Sometimes, threats come from within academic institutions themselves: in Austria, Croatia, Denmark, Germany and the Netherlands, there are worries about the academic freedom of temporary academic staff. These concerns relate to the extent to which they can criticise their universities without fear of missing out on a tenured position or for their academic career in general.

In Denmark, Germany, Malta, and the Netherlands, there is unease about growing involvement of the private sector in funding scientific research and potential impact on results of research projects conducted by university researchers.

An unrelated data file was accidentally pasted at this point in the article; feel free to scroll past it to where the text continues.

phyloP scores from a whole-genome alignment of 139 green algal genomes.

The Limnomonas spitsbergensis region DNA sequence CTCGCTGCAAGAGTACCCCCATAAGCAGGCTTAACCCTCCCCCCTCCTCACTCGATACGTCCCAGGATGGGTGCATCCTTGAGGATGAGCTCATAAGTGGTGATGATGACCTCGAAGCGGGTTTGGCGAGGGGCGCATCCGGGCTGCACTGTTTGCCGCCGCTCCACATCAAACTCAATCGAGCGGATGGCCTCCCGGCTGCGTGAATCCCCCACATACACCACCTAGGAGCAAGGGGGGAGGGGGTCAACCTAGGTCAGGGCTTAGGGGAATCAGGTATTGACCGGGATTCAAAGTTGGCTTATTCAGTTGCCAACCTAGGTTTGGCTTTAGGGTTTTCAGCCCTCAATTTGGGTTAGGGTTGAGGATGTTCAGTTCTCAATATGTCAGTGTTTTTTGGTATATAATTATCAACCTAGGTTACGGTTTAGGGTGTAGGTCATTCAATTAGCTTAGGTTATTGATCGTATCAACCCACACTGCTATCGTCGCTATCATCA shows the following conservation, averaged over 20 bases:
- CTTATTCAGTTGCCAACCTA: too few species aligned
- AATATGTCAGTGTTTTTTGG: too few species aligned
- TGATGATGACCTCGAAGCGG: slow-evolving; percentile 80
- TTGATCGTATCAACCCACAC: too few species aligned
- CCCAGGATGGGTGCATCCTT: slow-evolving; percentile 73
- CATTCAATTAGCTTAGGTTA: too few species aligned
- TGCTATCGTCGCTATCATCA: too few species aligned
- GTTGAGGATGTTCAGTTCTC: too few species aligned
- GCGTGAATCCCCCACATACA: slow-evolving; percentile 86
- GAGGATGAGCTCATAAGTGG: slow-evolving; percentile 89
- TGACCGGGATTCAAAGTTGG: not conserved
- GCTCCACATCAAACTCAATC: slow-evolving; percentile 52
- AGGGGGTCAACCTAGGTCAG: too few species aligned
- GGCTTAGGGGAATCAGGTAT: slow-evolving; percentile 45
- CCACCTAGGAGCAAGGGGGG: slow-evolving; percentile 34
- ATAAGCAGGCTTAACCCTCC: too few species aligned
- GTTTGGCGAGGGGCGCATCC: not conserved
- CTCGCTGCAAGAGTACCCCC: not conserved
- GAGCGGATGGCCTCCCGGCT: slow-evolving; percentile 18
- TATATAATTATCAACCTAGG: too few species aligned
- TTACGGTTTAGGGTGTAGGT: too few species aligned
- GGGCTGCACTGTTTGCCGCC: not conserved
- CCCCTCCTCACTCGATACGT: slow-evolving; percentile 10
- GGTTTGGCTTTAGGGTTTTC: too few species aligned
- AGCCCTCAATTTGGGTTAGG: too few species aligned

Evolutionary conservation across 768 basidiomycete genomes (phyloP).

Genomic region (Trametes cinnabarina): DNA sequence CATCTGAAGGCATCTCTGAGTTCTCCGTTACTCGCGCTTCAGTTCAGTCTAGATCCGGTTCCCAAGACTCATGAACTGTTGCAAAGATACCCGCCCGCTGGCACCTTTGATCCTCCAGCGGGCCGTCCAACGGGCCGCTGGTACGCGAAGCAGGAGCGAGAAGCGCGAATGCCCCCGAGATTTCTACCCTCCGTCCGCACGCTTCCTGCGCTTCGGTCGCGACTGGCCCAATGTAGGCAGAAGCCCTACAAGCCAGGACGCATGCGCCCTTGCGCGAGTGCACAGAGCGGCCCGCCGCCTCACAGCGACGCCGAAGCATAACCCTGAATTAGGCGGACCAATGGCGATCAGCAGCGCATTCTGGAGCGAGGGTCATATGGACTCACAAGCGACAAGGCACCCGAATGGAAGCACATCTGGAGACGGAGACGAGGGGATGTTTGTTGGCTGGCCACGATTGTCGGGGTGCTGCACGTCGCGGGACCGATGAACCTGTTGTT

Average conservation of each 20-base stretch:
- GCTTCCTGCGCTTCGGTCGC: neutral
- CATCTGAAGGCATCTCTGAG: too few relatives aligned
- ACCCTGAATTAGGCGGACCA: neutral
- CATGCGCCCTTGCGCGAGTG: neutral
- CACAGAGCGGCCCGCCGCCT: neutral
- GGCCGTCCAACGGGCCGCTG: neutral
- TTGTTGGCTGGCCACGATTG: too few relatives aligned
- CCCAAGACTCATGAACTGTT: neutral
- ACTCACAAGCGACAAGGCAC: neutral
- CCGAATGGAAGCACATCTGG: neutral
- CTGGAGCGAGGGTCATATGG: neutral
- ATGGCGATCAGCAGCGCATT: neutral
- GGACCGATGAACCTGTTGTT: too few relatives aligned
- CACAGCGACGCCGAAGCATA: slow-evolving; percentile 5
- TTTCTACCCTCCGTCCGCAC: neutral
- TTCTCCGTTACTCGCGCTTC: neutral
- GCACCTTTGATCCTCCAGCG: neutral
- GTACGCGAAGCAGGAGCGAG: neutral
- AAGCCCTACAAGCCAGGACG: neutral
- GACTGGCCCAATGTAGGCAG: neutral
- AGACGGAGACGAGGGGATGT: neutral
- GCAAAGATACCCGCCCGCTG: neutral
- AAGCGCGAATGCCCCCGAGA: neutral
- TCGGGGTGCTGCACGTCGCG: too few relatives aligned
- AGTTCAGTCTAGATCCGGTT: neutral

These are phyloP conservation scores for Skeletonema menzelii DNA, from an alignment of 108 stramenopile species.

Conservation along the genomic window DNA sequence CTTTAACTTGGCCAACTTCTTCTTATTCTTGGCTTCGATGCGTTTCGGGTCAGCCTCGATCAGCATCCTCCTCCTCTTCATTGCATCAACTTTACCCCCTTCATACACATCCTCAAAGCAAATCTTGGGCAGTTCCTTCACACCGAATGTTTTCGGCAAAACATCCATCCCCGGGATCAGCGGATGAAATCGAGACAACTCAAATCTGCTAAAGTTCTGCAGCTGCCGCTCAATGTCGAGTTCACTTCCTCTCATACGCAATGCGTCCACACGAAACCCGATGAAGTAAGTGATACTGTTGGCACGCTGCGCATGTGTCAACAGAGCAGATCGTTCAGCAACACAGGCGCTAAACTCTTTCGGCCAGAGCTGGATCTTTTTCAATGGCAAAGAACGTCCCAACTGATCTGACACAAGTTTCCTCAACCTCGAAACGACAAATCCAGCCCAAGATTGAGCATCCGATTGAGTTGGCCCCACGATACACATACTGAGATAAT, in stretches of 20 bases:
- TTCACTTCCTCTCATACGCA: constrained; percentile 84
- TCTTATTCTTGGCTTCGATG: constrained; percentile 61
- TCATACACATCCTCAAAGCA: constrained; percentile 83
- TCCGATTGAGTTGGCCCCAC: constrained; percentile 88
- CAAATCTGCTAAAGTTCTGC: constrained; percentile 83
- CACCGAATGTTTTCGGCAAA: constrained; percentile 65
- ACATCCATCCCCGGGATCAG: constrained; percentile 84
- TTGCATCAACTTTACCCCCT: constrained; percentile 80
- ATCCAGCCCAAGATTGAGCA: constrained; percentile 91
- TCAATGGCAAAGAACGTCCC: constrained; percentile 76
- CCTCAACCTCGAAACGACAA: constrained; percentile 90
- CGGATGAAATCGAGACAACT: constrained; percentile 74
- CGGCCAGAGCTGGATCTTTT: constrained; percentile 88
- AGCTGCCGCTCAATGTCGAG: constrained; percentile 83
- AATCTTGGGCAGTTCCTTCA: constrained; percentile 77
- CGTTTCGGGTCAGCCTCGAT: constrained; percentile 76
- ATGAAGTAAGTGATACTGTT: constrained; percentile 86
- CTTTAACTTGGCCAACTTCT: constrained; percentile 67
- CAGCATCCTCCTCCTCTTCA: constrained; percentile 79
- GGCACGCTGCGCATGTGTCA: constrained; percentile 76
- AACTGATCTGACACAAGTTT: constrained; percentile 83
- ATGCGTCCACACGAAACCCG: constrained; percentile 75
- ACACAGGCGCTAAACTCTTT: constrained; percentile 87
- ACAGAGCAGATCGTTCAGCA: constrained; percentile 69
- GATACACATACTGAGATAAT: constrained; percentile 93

Civil society interference has also surfaced recently when academics involved in public debates on COVID-19 were attacked on social media, forcing them to withdraw from their expert role and/or related research. This happened in Austria, Belgium, Denmark, Finland, Germany, the Netherlands, and Sweden.

Current challenges
In the light of these events, the European Parliament is asking the European Commission to draft new regulations to strengthen protection of academic freedom in EU member states.

The subject is not controversy-free. One of the main obstacles to regulations on academic freedom at EU level relates to the way in which legislative competences are distributed in the EU.